Government of the most ‘disaster-impacted country in the world’ failed to provide adequate warnings, says Robert Muir-Wood
At the same time as Robert Muir-Wood (pictured) was taking part in a panel discussion at last week’s Singapore International Reinsurance Conference, the first forecasts for Super Typhoon Haiyan were just starting to surface.
The chief research officer at RMS, one of the world’s largest catastrophe modelling companies, was talking about challenges in mitigating rising natural catastrophe exposures. However, neither the discussion nor the forecasts prepared him for the deadly impact that Haiyan would have on the people of the Philippines.
As Muir-Wood sees it, typhoons are unavoidable, but the loss of life they can cause is not. “This kind of thing shouldn’t really happen; the world now knows now to prevent large scale loss of life in cyclones,” he told GR. “You are going to lose property, but it should at least be possible to save the people.”
Muir-Wood believes it to be a failure on the part of the authorities. “I think the Philippines government itself will be embarrassed because in the past few years they’ve actually been doing a very good job at taking action to limit disasters,” he said.
People in low-lying areas were not informed that they were threatened by storm surges, Muir-Wood said. “I don’t think they did alert people in a way that they could have done to highlight that in low-lying communities people need to move further inland,” he said. “You can see that in the city of Tacloban there’s a huge amount of exposure just a few metres above sea level, so if you have storm surge of six or eight metres, there’s an enormous amount that is impacted by it.”
Worldwide centre of disaster impacts
Muir-Wood said that the Philippines was probably the most “disaster-impacted country in the world”, if you added up all the earthquakes, volcanic eruptions, floods, and super typhoons it experienced. “The eastern edge of the Philippines is the coastline most impacted by cat 5 tropical cyclones anywhere on earth,” he said.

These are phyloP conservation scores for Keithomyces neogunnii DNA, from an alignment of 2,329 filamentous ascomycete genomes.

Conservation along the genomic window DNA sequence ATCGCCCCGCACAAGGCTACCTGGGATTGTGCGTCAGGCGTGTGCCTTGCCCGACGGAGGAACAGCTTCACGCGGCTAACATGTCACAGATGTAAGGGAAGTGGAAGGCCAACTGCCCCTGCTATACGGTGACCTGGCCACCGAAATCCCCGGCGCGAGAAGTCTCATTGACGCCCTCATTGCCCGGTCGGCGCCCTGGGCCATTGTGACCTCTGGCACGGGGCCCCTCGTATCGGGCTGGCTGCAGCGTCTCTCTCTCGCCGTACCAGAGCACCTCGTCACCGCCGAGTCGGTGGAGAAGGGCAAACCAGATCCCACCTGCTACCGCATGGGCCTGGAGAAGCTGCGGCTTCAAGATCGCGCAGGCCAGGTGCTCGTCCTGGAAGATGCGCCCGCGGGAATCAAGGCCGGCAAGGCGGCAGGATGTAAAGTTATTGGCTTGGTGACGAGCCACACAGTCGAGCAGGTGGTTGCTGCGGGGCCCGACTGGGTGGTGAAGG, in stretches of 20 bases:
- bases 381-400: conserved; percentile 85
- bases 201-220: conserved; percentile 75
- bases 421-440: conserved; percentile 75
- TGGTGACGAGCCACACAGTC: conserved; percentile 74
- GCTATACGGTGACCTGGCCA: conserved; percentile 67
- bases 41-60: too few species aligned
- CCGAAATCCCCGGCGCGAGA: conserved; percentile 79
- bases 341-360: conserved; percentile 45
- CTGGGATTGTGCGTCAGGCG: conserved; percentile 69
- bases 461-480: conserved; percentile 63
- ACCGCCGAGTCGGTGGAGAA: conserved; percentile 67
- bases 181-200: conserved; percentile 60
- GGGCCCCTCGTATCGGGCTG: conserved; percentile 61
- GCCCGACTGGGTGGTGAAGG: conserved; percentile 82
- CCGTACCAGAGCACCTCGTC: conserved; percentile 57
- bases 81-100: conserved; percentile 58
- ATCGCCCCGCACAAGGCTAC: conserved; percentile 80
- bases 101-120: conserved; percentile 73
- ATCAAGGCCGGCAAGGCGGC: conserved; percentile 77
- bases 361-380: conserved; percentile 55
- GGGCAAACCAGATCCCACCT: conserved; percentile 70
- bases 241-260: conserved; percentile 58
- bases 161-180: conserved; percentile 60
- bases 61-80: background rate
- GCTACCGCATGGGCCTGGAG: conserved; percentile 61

“And if you look objectively at the intersection between exposed populations and the hazards, then Asia itself is at the worldwide centre of disaster impacts. Haiyan is a manifestation of that intersection of people and hazards.”
A lot of thinking needed to go into working out how best to protect communities on islands “where you can’t simply get everybody to move 50 miles inland”, Muir-Wood said. “In the US you’d evacuate the people at risk, but this is much more of a challenge when you’re on an island and there are few vehicles,” he said. “A small proportion of buildings like community centres need to be hardened to be able to withstand cat 5 winds and located high enough to avoid storm surges.”
Tough typhoon season
It has been a busy typhoon season in the west Pacific, with 28 tropical storms since June, of which 16 have reached typhoon status (cat 1-5) and seven have reached super typhoon status (cat 4-5). In October alone the region saw the formation of eight tropical storms, seven of which reached typhoon status.
Haiyan is the fourth typhoon and the fifth named storm to impact the Philippines in 2013, which is above the average of 2.3 typhoons and three named storms (since 1945) to affect the country by this point in the season.